In March teams of Liverpool City Council, police and DVLA officers are hitting the streets of Merseyside in a crackdown called Operation Cube It.
In March teams of Liverpool City Council, police and DVLA officers are hitting the streets of Merseyside in a crackdown called Operation Cube It. They?ll be crushing untaxed, unclaimed cars. The pioneering scheme is being run by Citysafe. The partnership includes Liverpool City Council, Merseyside Police, Safer Merseyside Partnership and Merseyside Fire Service.
Executive member for Community Safety Councillor Richard Kemp, who is also a member of Citysafe, said: ?Nationally the number of abandoned cars is on the increase, partly because at the moment there is no incentive for people to dispose of old and unwanted cars honestly, so they simply dump them. There are also people who think it?s great fun to joyride around in an untaxed, unregistered, uninsured car and then abandon it when they don?t want it any longer. And of course it costs huge amounts of money to deal with. Council officers can go out five and ten times to cars, which owners simply keep shifting around. We?re going to get rid of the bangers once and for all and deter people from abandoning them at all in the future. We want these cars off our streets.?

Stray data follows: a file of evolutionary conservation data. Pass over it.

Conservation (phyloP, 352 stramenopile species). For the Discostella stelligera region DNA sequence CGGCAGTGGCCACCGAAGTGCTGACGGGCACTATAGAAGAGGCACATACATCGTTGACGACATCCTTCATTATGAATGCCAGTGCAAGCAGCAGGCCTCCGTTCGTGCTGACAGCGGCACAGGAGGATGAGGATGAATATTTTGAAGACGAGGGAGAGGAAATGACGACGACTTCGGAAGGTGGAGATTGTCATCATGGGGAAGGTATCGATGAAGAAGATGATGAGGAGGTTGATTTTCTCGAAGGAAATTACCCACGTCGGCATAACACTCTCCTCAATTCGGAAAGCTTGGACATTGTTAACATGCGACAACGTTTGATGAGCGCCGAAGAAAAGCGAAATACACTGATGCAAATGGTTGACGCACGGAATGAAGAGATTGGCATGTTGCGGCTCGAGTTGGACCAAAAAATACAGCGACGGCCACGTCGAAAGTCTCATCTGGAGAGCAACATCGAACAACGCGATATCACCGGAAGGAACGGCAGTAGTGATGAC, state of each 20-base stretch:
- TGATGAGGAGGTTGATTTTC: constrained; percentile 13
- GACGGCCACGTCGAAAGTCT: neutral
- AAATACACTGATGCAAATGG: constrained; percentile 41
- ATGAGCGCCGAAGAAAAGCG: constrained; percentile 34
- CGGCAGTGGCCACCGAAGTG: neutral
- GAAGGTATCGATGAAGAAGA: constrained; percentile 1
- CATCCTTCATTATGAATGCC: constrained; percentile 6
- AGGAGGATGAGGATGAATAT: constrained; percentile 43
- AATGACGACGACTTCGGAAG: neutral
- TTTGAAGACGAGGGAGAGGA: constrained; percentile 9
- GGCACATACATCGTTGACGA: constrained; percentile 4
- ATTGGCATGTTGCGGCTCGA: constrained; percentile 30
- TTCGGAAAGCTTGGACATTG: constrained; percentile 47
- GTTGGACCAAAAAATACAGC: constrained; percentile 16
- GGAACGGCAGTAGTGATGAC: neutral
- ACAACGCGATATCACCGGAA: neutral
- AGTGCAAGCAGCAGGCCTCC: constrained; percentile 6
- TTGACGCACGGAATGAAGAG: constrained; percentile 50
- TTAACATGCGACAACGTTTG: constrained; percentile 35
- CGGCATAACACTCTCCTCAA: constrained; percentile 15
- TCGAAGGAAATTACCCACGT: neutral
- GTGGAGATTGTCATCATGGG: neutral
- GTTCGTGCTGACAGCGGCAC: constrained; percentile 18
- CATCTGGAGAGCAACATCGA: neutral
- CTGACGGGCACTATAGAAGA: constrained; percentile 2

Supt Alan Jones, crime reduction manager for Merseyside Police, said: “Abandoned cars cause terrible problems for people who live in some parts of Liverpool. The problem really affects people?s quality of life. It brings neighbourhoods down, encourages crime, causes people to fear crime, and can also lead to more problems such as graffiti, vandalism and broken street lights.”
City Council neighbourhood services staff have been working with Merseyside Police over the last few months to develop the scheme. It will be piloted in Liverpool hotspots. The DVLA, council staff and police officers will inspect the cars, they will then be collected by a DVL contractor and taken away for crushing. A pilot in Kent recently was very successful; in eight weeks the team removed 642 cars, disrupted the activities of 41 criminals and raised œ335,000 in unpaid tax.